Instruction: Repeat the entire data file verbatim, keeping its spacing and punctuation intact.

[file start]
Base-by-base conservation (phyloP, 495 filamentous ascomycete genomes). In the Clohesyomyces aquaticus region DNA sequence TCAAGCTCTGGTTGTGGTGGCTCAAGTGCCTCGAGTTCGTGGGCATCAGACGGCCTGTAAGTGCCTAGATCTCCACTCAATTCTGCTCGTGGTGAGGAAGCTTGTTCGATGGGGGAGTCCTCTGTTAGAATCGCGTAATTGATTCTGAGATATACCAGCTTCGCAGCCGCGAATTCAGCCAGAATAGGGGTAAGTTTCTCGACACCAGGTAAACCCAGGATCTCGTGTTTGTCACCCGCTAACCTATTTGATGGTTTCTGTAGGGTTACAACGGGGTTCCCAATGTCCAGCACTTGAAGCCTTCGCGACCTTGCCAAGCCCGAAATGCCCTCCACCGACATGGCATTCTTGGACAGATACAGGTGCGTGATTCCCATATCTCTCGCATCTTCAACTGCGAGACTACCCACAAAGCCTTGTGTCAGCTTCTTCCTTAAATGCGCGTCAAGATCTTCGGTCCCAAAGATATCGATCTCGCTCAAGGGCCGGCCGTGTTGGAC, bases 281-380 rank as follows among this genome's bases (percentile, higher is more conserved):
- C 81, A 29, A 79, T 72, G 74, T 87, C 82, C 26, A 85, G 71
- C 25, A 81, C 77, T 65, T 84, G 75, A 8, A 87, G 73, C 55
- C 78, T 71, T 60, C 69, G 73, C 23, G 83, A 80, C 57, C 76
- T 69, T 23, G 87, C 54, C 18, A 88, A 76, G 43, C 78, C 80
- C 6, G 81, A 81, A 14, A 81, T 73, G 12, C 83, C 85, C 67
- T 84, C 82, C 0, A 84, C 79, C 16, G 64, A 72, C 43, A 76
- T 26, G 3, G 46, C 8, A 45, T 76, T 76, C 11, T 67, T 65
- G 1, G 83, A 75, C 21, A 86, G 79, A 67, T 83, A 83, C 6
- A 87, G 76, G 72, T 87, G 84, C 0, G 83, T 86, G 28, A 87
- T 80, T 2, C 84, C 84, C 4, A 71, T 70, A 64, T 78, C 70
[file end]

Base-by-base conservation (phyloP, 495 filamentous ascomycete genomes). In the Clohesyomyces aquaticus region DNA sequence TCAAGCTCTGGTTGTGGTGGCTCAAGTGCCTCGAGTTCGTGGGCATCAGACGGCCTGTAAGTGCCTAGATCTCCACTCAATTCTGCTCGTGGTGAGGAAGCTTGTTCGATGGGGGAGTCCTCTGTTAGAATCGCGTAATTGATTCTGAGATATACCAGCTTCGCAGCCGCGAATTCAGCCAGAATAGGGGTAAGTTTCTCGACACCAGGTAAACCCAGGATCTCGTGTTTGTCACCCGCTAACCTATTTGATGGTTTCTGTAGGGTTACAACGGGGTTCCCAATGTCCAGCACTTGAAGCCTTCGCGACCTTGCCAAGCCCGAAATGCCCTCCACCGACATGGCATTCTTGGACAGATACAGGTGCGTGATTCCCATATCTCTCGCATCTTCAACTGCGAGACTACCCACAAAGCCTTGTGTCAGCTTCTTCCTTAAATGCGCGTCAAGATCTTCGGTCCCAAAGATATCGATCTCGCTCAAGGGCCGGCCGTGTTGGAC, bases 281-380 rank as follows among this genome's bases (percentile, higher is more conserved):
- C 81, A 29, A 79, T 72, G 74, T 87, C 82, C 26, A 85, G 71
- C 25, A 81, C 77, T 65, T 84, G 75, A 8, A 87, G 73, C 55
- C 78, T 71, T 60, C 69, G 73, C 23, G 83, A 80, C 57, C 76
- T 69, T 23, G 87, C 54, C 18, A 88, A 76, G 43, C 78, C 80
- C 6, G 81, A 81, A 14, A 81, T 73, G 12, C 83, C 85, C 67
- T 84, C 82, C 0, A 84, C 79, C 16, G 64, A 72, C 43, A 76
- T 26, G 3, G 46, C 8, A 45, T 76, T 76, C 11, T 67, T 65
- G 1, G 83, A 75, C 21, A 86, G 79, A 67, T 83, A 83, C 6
- A 87, G 76, G 72, T 87, G 84, C 0, G 83, T 86, G 28, A 87
- T 80, T 2, C 84, C 84, C 4, A 71, T 70, A 64, T 78, C 70